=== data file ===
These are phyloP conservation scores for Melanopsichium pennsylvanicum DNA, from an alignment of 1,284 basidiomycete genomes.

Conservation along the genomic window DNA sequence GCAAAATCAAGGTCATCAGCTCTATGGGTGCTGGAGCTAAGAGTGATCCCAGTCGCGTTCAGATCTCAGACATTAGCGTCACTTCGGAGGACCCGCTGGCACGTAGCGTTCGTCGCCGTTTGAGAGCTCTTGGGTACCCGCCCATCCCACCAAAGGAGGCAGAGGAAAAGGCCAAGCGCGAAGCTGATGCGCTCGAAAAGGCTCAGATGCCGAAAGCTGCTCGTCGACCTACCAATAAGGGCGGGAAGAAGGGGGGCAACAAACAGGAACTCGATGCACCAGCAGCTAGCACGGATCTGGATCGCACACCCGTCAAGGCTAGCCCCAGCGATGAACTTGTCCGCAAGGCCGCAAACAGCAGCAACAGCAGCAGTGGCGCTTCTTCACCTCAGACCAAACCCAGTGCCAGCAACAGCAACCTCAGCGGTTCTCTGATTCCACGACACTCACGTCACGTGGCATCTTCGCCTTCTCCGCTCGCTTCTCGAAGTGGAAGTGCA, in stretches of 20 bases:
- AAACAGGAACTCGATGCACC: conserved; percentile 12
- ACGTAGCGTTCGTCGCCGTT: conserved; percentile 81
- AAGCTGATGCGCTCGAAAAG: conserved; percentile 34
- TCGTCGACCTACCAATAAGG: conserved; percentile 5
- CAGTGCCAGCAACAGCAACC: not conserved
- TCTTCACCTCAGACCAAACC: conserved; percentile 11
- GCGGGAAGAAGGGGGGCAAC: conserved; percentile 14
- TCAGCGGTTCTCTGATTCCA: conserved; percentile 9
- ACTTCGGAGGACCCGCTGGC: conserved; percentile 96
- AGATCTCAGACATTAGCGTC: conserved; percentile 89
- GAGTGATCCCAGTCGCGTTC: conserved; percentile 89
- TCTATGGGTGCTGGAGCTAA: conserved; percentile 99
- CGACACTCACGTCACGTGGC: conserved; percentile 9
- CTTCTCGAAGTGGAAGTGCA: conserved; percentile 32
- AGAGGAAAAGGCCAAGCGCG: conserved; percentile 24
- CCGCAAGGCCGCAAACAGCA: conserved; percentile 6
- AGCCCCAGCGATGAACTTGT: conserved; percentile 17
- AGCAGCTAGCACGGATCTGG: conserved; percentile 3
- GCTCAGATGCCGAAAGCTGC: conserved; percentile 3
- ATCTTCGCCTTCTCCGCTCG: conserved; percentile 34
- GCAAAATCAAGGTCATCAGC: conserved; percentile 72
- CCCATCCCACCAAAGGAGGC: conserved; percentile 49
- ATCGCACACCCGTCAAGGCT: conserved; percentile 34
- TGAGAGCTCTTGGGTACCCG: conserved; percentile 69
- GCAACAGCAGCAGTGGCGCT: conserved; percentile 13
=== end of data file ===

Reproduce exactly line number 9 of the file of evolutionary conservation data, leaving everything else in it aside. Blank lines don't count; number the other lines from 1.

- GCGGGAAGAAGGGGGGCAAC: conserved; percentile 14